Today I alternated between¬†ūüė≠¬† and¬†¬†ūüė°¬†¬†as I tried to figure out the best way to export my family tree from FamilySearch to Ancestry and MyHeritage, two sites where I have DNA matches and want trees with all my ancestors’ descendant lines. This is what I learned.

 

How to Export a GEDCOM File from FamilySearch Family Tree

 

The Short Answer:¬†You can’t. FamilySearch doesn’t support exporting data as a GEDCOM file.

 

The Better Answer: You can, in a roundabout way. You can Import your way to an Export.

 

The Short Answer – A little background info

GEDCOM is an acronym for GEnealogical Data COMmunications and is a standard file structure for genealogical information. It’s the most popular file type used to exchange & share family tree information. If you want a copy of someone’s family tree, you ask for a GEDCOM file.

FamilySearch Family Tree is a “one tree” site where they own the family tree and everyone adds to it and grows the tree. Because it’s a communal tree, others can make changes to your family lines and you may want to have your own copy of the entire tree on a separate site where no one else can make changes.

But FamilySearch doesn’t allow you to create GEDCOM files from their tree. Google to your heart’s content and you’ll get:

“Currently we are not able to export data from Family Tree to a GEDCOM file. Use one of the Family Tree certified programs, i.e. Ancestral Quest, Legacy Family Tree, or RootsMagic to import data from Family Tree into one of the programs and then create a GEDCOM.”

 

 

The Better Answer – How to Import your way to an Export

I employ the driving rule my husband taught me in San Francisco. When you desperately need a left turn but left turns are illegal, you use the “three rights equals a left” technique to get going the direction you need to be going.¬†

Three rights equals a left

 

 

In this situation, you use one of the three legal FamilySearch import options to get to a place where you can create a GEDCOM file

or,

if you’re LDS, you allow a partnering site to import an incomplete tree & create a GEDCOM file from the partner.

 

Option 1 – Simple & incomplete tree (and only if you’re LDS)

If you’re a member of The Church of Jesus Christ of Latter-day Saints (LDS), you can use the Partner Access option to Import a¬† free tree to one of the partnering sites including:

  • ¬†Ancestry.com
  • MyHeritage.com
  • FindMyPast.com
  • AmericanAncestors.org
  • Geneanet.org

Then you can create a GEDCOM on any of these sites and use it on any other site. The drawback with these GEDCOM files is FamilySearch limits the amount of tree information it will let these sites import. You have no control over how many ancestors or descendants are imported to a new tree.

Option 2 –¬† Complex & more complete tree (for anyone with a tree at FamilySearch)

If you want more complete tree information (or don’t qualify for the free LDS partnering option),

FamilySearch allows you to Import complete trees to these three family tree programs:

Each of these programs has a free version and you can compare the free vs. fee versions at their sites. I own & used a paid version of RootsMagic for Mac OS. These programs were all initially written for Windows operating systems.¬† Ancestral Quest & RootsMagic have Mac OS versions which work but aren’t as functional as most products written specifically for Macs.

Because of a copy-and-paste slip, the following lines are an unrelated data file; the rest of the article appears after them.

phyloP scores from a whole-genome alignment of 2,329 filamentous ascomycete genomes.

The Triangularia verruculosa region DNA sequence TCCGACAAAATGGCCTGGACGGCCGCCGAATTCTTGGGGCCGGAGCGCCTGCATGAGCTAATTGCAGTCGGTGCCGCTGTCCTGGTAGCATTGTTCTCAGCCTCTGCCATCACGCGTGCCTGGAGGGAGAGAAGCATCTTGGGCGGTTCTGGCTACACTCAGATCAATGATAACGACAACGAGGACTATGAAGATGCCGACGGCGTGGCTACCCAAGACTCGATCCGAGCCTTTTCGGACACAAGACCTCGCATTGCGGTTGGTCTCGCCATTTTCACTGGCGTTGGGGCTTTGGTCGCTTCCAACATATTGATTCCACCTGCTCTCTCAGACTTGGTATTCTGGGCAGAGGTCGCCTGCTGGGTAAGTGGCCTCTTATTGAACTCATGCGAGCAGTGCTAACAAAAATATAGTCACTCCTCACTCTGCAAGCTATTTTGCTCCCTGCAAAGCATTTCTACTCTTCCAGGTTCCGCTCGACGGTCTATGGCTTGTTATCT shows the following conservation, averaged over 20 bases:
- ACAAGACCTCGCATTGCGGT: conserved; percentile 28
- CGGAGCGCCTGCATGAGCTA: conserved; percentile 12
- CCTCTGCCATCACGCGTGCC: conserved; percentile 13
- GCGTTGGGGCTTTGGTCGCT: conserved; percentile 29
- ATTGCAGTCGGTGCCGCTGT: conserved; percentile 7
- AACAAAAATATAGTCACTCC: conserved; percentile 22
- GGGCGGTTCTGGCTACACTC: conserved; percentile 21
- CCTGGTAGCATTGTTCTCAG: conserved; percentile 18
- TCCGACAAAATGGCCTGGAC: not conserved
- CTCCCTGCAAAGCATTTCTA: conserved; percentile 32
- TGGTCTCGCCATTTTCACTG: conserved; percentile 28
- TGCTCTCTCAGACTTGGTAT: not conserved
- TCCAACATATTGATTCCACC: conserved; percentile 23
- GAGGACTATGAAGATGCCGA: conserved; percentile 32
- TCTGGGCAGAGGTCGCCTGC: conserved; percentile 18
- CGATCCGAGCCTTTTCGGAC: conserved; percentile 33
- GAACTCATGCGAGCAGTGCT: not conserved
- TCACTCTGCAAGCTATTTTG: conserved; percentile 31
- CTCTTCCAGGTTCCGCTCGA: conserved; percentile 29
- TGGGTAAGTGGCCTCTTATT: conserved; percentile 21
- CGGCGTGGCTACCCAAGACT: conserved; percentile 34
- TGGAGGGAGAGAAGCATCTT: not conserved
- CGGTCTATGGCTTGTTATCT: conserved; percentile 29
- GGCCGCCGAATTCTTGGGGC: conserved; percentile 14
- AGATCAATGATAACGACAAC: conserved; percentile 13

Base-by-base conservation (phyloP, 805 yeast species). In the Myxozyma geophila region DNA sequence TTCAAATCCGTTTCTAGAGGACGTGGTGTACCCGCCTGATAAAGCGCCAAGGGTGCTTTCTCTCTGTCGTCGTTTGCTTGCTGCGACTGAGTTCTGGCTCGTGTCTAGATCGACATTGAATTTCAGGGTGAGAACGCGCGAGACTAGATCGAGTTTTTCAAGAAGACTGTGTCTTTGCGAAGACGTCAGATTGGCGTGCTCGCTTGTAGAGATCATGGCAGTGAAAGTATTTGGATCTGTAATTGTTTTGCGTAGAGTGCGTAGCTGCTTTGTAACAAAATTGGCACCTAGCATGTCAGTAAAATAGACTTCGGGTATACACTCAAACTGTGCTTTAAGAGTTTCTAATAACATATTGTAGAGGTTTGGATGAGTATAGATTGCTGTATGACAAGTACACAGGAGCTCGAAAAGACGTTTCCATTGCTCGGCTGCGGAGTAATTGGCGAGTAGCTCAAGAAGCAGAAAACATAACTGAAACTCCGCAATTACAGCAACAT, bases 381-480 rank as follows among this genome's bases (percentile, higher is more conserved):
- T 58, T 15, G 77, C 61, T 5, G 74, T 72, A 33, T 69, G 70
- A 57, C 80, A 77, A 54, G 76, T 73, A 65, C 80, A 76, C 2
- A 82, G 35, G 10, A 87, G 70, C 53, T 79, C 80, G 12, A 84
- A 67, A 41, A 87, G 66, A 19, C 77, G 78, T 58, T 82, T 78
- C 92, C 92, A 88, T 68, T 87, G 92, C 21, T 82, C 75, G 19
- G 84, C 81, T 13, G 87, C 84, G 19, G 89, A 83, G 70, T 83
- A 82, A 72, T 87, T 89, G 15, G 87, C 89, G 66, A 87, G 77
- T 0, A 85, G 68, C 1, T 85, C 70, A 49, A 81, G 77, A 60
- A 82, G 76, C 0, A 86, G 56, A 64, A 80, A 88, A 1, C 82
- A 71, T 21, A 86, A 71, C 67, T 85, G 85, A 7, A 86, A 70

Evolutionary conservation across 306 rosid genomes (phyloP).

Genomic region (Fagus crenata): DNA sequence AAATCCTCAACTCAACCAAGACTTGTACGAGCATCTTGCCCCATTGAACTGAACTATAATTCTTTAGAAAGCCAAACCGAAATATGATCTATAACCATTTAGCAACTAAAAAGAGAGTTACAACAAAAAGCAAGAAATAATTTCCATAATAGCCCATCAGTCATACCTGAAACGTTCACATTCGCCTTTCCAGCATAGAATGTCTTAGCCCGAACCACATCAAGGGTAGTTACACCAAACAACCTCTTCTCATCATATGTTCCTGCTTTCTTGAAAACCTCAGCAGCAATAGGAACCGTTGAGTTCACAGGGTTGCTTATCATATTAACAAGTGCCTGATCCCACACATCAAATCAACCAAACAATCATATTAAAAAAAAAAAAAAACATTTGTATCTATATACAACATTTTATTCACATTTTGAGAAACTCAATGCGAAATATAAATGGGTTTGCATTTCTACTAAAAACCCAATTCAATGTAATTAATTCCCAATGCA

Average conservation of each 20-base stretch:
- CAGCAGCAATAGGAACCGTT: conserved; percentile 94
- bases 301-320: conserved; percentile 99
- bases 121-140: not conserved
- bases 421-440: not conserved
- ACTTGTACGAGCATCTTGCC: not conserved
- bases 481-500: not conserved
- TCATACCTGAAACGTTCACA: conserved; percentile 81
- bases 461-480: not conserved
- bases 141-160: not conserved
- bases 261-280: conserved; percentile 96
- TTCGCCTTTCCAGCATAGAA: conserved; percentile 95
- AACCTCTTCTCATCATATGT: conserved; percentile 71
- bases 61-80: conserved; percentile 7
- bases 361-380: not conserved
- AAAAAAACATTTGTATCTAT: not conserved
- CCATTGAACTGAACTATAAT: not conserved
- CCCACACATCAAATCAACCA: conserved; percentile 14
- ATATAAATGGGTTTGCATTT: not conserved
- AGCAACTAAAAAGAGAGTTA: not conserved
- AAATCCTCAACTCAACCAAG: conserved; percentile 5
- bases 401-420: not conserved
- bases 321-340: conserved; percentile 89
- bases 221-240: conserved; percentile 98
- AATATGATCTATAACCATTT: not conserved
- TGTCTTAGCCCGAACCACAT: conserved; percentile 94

These are the only programs you can use to Import a tree from FamilySearch and control the information you want to Import. After you’ve imported your tree from FamilySearch, each of these sites can create a GEDCOM file you can then use on any other site.¬†

I’ll write a separate post showing how to import to each of these programs but just to give you a quick idea, below is a window where I have the option to import my tree from FamilySearch with as many generations of ancestors and descendants as I choose. In theory, this is great. In practice, the program will crash if you try to import too many names in one batch. 4,000 names is fine; 40,000, hmmm, probably not.

 

After you’ve imported the family tree from FamilySearch, then you use the¬†import site to create a GEDCOM file to transfer the data to any other person/site.

Here are directions for how to create a GEDCOM file at:

If you have a large tree, as I do, you will most likely have to

  • First, import the information in multiple batches,
  • Then, stitch it together into one GEDCOM file,
  • Then, export that GEDCOM file to your final destination site¬†(Ancestry, MyHeritage, etc.)

Now you can understand why I alternate¬†between¬†¬†ūüė≠¬† and¬†¬†ūüė°.¬† The final product will be worth the effort but I’ll probably spend 12 hours accomplishing a task that should have been one simple export. I’ve spent 6 hours so far (and it’s 1 a.m.) and I have only imported half of the information I want. I’ll share instructions for stitching together multiple imports once I’ve completed the task. Currently, I’m still importing sections of my family tree!

 

Best in your research!

 

Here’s a pinnable image to save for future reference.

 

How to export a GEDCOM file from FamilySearch Family Tree #Pinterest #OnGenealogy

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